5 Things to know about employment contracts

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Contrary to popular belief, a Contract of Employment does not have to be in written form to be legally valid. There is no statutory obligation to have the Contract of Employment or the written statement of particulars signed. Once the applicant has accepted the job, there is a legally binding contract of employment between the employer and the applicant. The law does not require witnesses or a signature to make it valid. What really matters is that there is an offer, acceptance, consideration and the intention to create legal relations. As always, getting employment law advice when it comes to contracts of employment is vital. Here’s 5 things you need to know.

  1.  In South Africa, all people contracted to perform a job, no matter how menial, are considered to be ‘employees’, for the purposes of labour legislation. Only independent contractors are excluded, e.g. a plumber or electrician, who you need to call in from time to time, is an independent contractor.
  2. So-called distinctions between ‘permanent’ (full time), ‘casual’ (temporary) or ‘part-time’ employees are academic and non-existent. The informal worker from Zimbabwe who has no passport, ID or work permit is equally entitled to the legal protections afforded to South African employees, if he is employed on a full-time or part-time basis.
  3. An employee is defined as: any person, excluding an independent contractor, who works for another person … and who receives … any remuneration; and any other person who in any manner assists in carrying on or conducting the business of an employer. There is no legal requirement in South Africa to have a written employment contract. A verbal contract is in order provided that the parties have agreed to contract essentials such as:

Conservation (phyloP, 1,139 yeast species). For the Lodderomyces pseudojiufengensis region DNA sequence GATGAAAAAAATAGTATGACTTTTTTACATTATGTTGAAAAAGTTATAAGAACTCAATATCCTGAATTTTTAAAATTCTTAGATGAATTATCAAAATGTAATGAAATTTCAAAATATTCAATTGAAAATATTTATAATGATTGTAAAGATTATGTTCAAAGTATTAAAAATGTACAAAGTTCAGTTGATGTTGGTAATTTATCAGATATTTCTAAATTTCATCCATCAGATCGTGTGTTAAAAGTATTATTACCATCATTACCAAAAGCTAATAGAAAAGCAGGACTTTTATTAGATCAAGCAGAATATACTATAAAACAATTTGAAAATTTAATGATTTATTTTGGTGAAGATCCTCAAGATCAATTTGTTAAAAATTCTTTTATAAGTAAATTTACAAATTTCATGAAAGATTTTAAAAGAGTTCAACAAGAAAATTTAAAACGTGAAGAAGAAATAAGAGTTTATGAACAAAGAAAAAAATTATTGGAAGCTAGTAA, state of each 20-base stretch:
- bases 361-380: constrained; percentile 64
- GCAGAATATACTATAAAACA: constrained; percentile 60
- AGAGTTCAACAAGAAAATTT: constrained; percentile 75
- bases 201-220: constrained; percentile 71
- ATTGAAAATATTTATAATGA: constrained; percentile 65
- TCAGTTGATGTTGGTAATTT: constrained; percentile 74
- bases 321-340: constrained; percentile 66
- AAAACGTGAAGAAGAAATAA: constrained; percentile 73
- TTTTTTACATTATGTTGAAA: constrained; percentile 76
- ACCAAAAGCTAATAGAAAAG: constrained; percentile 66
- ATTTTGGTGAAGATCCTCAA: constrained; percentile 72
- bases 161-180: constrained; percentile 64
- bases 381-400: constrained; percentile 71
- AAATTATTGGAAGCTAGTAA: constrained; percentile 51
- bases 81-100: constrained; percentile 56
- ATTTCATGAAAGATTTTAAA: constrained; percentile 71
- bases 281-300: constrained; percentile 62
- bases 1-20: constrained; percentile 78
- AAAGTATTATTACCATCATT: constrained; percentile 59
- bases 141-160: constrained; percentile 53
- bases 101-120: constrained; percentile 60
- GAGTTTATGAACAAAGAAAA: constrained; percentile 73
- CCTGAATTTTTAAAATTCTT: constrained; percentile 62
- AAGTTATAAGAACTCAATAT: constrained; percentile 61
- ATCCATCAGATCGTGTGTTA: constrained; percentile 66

• Offer and acceptance;
  • Agreement on specific tasks to be performed, remuneration, duration and hours of work; and
  • Intention to create legal relations.
  1. The contract of employment or letter of appointment needs to be specific regarding:
  • A description of the parties and the nature of the business;
  • The tasks to be performed;
  • Basic employment conditions, annual leave, overtime, etc.;
  • Salary;
  • Pension fund and medical aid (if any);
  • Duties of the employee;
  • Notice and termination of employment provisions; and
  • Restraint of trade (if any).

Simplify contracts, as much as possible, keeping in mind that the contents of the contract may ultimately be used by either party in litigation or other legal proceedings.

  1. At the heart of the employment relationship or contract is an undisputed economic rationale, i.e. the employee undertakes to perform a task in return for money. This aspect cannot be overstressed. Too often, written contracts neglect to emphasize the mutual benefits (between the employer and employee) which center on remuneration and profit.

By Cindy Ross

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Sihle Bolani

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